I pulled SimpleFM into my project and started using it directly. It’s fairly straight forward to use if you’re familiar and comfortable with FileMaker’s XML web publishing syntax, but the look and feel of the code I was writing wasn’t as readable as I would like:

         // A contrived example:     public function index(Request $request)     {         $returnCount = $request->input('count');          // This would normally be included in some global file accessible by any php page that will use the adapter         // I'm showing this here with the credentials inline to show the full picture.         $hostConnection = new HostConnection('', 'L5SimpleFMExample', 'web_user', 'webdemo!');         $this->adapter = new Adapter($hostConnection);          // within an InventoryController         $this->adapter->setLayoutName('Inventory');         $commandArray = [             'status' => 'active',             '-max' => $returnCount,             '-find' => null,         ];          $result = $this->adapter->setCommandArray($commandArray)->execute();         $records = $result->getRows();          return compact("records");     } 

The action being performed is defined by the data rather than a class. There isn’t an issue with this, it’s a very transparent way of interfacing with FileMaker XML web publishing, but keeping it this way makes the code less portable. Rather than coding common commands into data each time I want to interact with FileMaker in my application I would prefer to structure those common commands into a class and inject that class into my code as needed. This is how L5SimpleFM started. The construction and instantiation of the host connection and adapter were moved out to a ServiceProvider for easier Laravel integration. Note: This is the standard ServiceProvider for L5SimpleFM. You do not have to code this, you only need to add the service provider reference to your laravel `config/app.php` file.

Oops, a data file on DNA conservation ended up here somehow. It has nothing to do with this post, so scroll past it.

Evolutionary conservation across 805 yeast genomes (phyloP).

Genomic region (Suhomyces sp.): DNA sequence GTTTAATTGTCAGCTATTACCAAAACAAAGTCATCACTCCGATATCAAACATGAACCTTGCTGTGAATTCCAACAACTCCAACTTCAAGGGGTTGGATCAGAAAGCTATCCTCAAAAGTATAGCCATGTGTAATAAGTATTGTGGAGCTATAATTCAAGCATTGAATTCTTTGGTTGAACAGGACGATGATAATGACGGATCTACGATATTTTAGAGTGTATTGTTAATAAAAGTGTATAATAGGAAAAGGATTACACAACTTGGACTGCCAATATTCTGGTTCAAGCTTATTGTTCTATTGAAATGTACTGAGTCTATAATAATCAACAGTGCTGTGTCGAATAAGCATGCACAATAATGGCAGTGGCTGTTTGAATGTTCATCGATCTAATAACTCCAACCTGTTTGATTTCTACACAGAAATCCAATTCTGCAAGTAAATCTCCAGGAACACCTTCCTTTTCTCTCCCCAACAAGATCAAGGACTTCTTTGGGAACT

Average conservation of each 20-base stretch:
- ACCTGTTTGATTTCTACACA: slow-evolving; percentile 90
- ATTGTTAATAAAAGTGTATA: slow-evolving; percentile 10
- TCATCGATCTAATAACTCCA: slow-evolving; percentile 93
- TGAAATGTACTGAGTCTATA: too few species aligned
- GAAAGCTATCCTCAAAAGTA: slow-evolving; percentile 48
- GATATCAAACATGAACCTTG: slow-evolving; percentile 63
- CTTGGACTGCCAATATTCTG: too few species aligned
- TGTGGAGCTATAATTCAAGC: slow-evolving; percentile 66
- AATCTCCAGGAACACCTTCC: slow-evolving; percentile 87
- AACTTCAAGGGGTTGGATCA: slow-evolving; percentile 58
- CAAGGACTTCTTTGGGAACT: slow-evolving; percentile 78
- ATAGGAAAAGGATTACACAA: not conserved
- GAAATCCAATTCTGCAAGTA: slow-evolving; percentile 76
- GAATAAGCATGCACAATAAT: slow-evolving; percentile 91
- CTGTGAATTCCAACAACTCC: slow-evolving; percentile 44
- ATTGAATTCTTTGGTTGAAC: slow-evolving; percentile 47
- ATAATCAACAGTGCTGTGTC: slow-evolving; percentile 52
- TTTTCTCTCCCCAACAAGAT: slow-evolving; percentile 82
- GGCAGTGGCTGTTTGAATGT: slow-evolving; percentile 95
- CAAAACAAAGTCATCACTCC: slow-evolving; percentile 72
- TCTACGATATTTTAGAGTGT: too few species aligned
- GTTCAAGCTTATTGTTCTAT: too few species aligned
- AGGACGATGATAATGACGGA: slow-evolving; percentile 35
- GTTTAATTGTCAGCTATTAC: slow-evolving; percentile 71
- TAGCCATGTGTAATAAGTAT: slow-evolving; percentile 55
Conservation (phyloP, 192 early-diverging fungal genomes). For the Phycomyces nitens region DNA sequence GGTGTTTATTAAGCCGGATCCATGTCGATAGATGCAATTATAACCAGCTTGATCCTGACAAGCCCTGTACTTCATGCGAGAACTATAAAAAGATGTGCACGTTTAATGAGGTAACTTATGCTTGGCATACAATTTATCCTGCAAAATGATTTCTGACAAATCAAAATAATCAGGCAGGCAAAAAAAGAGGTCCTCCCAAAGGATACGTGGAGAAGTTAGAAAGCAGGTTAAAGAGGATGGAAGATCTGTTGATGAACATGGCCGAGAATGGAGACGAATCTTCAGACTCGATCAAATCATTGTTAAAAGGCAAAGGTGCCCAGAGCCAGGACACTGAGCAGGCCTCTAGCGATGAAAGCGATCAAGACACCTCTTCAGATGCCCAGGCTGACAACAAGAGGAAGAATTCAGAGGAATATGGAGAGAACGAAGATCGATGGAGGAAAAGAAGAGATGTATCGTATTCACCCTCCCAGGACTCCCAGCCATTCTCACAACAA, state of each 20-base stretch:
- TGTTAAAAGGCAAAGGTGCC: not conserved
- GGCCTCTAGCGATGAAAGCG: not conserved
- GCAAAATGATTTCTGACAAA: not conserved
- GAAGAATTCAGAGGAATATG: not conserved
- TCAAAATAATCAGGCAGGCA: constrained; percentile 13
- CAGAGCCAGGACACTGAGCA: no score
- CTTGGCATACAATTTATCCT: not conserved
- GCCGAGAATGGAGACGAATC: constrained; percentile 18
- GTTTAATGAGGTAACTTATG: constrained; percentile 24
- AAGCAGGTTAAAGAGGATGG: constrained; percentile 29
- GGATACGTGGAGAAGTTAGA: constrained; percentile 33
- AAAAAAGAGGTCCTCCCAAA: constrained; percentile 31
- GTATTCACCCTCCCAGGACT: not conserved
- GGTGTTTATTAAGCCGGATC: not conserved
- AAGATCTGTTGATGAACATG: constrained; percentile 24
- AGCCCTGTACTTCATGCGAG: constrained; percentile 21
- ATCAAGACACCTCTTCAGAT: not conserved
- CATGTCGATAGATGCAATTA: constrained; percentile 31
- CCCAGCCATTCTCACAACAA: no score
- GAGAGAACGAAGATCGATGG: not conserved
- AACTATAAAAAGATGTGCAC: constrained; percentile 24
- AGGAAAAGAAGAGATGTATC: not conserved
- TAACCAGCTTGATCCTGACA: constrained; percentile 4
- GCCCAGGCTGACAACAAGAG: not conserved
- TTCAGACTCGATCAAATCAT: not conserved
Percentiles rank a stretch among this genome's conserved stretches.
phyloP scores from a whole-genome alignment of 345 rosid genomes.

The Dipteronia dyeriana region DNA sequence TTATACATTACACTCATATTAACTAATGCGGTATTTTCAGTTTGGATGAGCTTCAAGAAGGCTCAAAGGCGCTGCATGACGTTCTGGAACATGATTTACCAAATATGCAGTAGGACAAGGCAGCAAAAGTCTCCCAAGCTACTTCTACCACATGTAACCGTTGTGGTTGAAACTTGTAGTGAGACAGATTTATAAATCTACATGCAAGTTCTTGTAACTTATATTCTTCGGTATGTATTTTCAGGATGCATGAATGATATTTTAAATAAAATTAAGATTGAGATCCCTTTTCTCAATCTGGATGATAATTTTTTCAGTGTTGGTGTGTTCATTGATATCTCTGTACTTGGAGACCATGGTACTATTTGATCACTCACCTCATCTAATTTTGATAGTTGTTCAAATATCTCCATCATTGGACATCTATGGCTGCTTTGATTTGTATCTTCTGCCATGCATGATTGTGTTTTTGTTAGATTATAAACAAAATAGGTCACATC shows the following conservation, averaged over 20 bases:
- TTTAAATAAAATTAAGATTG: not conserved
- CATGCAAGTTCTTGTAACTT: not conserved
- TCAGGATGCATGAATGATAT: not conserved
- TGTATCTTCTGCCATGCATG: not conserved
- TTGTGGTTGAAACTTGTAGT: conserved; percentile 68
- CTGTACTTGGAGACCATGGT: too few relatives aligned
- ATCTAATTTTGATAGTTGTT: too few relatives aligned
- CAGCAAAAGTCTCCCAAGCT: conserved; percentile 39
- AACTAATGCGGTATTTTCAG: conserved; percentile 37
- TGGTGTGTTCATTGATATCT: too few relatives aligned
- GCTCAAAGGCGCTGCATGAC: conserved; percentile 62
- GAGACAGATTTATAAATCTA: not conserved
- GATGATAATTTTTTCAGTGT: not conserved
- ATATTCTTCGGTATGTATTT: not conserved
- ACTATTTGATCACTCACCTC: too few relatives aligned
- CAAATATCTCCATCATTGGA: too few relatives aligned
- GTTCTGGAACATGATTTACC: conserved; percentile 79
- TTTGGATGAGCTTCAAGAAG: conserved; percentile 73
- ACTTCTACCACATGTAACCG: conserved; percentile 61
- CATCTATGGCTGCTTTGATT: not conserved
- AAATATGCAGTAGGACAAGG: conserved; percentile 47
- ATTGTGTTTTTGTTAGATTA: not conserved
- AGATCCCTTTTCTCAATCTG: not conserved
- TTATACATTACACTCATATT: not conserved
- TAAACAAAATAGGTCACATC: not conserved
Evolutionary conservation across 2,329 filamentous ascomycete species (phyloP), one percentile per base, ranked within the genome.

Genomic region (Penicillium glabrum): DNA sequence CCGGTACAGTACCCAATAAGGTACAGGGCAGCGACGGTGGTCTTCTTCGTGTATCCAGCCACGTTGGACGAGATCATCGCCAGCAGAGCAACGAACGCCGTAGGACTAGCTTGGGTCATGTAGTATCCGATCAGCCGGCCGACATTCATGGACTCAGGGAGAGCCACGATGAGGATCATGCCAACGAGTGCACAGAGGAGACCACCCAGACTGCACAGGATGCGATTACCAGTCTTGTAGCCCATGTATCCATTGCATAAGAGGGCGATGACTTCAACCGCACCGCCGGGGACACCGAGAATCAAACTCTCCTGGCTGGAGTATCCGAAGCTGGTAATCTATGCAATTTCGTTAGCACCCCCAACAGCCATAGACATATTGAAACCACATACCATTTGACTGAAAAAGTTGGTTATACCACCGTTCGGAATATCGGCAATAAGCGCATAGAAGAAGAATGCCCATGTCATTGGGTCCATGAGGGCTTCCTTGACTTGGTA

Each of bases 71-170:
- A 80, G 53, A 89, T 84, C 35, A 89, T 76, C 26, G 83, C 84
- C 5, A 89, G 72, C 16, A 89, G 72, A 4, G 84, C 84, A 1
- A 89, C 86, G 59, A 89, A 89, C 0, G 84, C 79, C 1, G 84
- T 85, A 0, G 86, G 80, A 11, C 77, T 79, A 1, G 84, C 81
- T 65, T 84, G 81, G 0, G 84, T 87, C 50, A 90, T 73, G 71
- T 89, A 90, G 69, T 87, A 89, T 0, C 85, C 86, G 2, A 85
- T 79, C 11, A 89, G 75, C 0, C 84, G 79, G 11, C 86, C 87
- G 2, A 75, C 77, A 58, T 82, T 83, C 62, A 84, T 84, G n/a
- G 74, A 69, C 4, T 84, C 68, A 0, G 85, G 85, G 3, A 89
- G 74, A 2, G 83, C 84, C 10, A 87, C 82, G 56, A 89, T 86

use IlluminateSupportServiceProvider; use L5SimpleFML5SimpleFM; use SoliantSimpleFMAdapter; use SoliantSimpleFMHostConnection;  class L5SimpleFMServiceProvider extends ServiceProvider {     public function register()     {         $this->constructAndBindL5SimpleFM();     }      protected function constructAndBindL5SimpleFM()     {         $this->app->bind('L5SimpleFMContractsFileMakerInterface', function ($app) {             // credentials are pulled from the laravel `.env` file.             $username = env('FM_USERNAME');             $password = env('FM_PASSWORD');             $host = env('FM_HOST);             $database = env('FM_DATABASE');              $hostConnection = new HostConnection($host, $database, $username, $password);             return new L5SimpleFM(new Adapter($hostConnection));         });     } }  

Common commands could be fired from a L5SimpleFM class method: